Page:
In the previous article, we spoke to Anthill Creations, a Bengaluru-based non-profit, about what it takes to build a playground that is safe, sustainable and inclusive. In the second part, we explore the importance of playgrounds, state of their infrastructure and reclaiming play spaces.
This article was published in collaboration with EkStep Foundation.
When Anthill Creations, a Bengaluru-based non-profit organisation building low cost and sustainable playgrounds around the country, began their operations in 2017, the discourse around playgrounds and the infrastructure required to build them wasn’t very advanced.
“When we started out, there was a lack of awareness around the importance of play. We would go to schools and tell them that we’ll build a playground for the kids. In response, they would say ‘no’ and note that it would distract their students. We would often hear, ‘We don’t want a playground at our school. We want children to study.’ With that kind of mindset, I think it was very discouraging in the beginning, but I feel that attitude has markedly changed,” says Pooja Rai, CEO and co-founder of Anthill Creations, speaking with The Better India.
“Also, during the very first few pitches that I made for corporations for CSR funding, they would say ‘Our focus area is education and your product is not does not fall into that category’. This is no longer the case and there is definitely a change that we have seen from them,” she adds.
Another challenge was when Anthill pitched their ideas to potential stakeholders, people would look at the play elements they made out of waste material as something of poor quality.
“We have overcome all of these challenges in some way. At this point in time, there is very high awareness around play-based learning. All education is becoming gamified be it digital or non-digital. Everyone is talking about play-based learning today. So there is definitely a very high awareness that has happened over the past five or six years,” claims Rai.
‘Education should never be about textbook-based learning alone’
Like the National Curriculum Framework for Foundational Stage, where the Union government spoke of play-based learning, the Delhi government has introduced a ‘Happiness Curriculum’, an initiative that challenges traditional pedagogy and practice. These policy decisions created a lot of awareness around the importance of play-based learning, she adds.
This has neatly translated on the ground when they’re working with government functionaries.
“Every time we speak to a district collector or IAS officer today, they understand our work in facilitating play-based learning. In fact, in their training module itself, they’re being told about concepts like BaLA (building as a learning aid) and how they can improve educational outcomes. It’s extremely useful when we have other parties/stakeholders whom we don’t have to convince on the basic importance of play-based learning,” she says.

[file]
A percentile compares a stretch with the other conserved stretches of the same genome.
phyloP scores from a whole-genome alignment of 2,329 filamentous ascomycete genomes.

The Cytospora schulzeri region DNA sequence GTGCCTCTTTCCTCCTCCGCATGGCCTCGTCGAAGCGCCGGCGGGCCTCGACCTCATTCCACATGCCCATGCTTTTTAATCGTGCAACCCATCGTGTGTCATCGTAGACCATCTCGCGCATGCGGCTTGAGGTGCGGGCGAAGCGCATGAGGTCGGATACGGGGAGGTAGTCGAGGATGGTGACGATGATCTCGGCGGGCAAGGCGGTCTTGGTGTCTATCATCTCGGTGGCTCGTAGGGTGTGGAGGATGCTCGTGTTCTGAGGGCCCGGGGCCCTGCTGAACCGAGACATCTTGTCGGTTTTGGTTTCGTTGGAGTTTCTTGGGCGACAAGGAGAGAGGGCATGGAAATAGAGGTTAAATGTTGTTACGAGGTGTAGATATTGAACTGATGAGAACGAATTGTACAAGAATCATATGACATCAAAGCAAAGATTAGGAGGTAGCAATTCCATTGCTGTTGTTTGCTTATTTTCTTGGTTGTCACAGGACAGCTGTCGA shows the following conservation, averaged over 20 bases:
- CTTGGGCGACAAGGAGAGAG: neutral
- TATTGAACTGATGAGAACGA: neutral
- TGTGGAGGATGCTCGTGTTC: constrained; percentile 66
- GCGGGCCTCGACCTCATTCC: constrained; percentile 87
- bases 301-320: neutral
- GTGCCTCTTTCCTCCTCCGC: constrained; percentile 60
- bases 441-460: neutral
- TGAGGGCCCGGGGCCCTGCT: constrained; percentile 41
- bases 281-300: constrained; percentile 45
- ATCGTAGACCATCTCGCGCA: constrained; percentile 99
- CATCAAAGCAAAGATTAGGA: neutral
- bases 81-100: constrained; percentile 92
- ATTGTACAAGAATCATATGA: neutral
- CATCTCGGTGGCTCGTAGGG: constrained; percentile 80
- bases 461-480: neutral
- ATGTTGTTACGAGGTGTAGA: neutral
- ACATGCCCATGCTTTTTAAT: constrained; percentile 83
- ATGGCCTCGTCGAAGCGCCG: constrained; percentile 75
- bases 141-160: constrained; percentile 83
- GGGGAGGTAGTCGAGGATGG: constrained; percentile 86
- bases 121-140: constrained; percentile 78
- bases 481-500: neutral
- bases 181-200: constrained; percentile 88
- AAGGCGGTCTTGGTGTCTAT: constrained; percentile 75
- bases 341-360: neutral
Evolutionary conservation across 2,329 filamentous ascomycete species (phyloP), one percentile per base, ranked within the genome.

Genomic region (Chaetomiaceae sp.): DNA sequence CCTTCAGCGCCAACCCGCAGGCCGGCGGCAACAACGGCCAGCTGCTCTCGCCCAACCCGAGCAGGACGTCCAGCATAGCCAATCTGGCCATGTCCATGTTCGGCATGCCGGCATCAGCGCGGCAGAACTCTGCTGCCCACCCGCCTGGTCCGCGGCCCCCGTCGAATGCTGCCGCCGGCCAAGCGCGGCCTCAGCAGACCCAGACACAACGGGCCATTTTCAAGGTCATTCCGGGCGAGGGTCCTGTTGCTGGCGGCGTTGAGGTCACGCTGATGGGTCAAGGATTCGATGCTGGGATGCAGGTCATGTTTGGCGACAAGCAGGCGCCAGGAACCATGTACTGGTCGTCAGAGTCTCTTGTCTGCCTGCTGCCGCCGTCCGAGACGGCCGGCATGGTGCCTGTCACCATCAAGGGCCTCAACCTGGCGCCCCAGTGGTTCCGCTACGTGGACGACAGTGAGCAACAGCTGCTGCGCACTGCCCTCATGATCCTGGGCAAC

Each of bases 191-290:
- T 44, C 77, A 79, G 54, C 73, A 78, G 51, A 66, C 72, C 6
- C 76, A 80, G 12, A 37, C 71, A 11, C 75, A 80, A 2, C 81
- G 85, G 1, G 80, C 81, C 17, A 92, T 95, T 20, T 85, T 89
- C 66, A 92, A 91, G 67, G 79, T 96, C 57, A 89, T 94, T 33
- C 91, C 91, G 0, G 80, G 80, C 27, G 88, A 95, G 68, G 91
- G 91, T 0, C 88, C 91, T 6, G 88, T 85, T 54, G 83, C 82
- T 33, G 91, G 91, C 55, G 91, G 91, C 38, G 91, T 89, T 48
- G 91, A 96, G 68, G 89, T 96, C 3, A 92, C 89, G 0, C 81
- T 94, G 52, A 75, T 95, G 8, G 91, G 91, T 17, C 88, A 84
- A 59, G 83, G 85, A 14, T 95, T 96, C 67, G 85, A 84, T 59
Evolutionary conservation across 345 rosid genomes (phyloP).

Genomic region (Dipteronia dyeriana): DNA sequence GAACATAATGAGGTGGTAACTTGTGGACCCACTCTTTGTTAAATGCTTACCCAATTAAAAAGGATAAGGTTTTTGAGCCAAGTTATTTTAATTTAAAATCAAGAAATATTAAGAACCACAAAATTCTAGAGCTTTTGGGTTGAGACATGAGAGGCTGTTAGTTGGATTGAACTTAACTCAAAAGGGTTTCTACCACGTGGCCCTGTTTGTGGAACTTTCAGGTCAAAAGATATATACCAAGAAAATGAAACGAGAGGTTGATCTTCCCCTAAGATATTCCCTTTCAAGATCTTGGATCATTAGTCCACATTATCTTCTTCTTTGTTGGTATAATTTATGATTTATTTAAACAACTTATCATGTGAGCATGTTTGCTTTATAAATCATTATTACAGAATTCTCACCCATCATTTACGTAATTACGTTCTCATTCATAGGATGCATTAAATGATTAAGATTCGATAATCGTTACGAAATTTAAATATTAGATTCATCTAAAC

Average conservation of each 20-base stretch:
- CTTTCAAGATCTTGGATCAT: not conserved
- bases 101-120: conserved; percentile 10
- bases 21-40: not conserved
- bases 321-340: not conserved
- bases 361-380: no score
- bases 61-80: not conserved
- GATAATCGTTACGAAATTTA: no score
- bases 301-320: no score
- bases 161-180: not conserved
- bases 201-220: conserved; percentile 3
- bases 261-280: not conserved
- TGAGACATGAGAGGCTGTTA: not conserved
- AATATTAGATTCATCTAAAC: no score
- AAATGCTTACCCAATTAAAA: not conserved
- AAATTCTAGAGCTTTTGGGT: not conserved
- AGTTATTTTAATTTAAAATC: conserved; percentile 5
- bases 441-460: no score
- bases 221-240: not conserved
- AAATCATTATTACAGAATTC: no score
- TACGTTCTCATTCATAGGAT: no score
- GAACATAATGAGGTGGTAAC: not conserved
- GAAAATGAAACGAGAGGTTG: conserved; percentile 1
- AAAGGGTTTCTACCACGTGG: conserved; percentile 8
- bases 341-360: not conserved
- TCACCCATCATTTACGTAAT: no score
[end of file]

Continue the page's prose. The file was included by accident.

Abhishek Gowda, a sub-divisional officer (SDO) posted in West Garo Hills district, Meghalaya, who has collaborated with Anthill to build playgrounds in government schools in the past, says, “The Central and State government are as a matter of policy focussing on early childhood development, of which play-based learning is an integral part. Building of structures like playgrounds with children playing in these spaces will facilitate their cognitive and behavioural development during early childhood. What’s also particularly encouraging is the minimal cost that went into building these playgrounds.”
“Education should never be about textbook-based learning alone. The focus should be on the holistic development of children. Play is an integral part of the overall growth of a child. We have been mandated to focus on early childhood development (ECD) by the Union and State government because this is the time when children learn the most,” he adds.
What can be done to improve playground infrastructure
Having said that, in rural areas and in more remote geographies, Rai argues that we need more playgrounds. “We have built playgrounds in 23 states, but not one in Bihar or Chhattisgarh for a variety of reasons. There is a big need for playgrounds in those states, but we’ve just not been able to raise funding to build playgrounds in those states. So, I think there’s an imbalance in where these playground resources are available and where the need is most urgent,” she says.
How do you resolve this conundrum? Rai notes that one of the biggest things that can be done is bringing the government, corporates and playground builders together.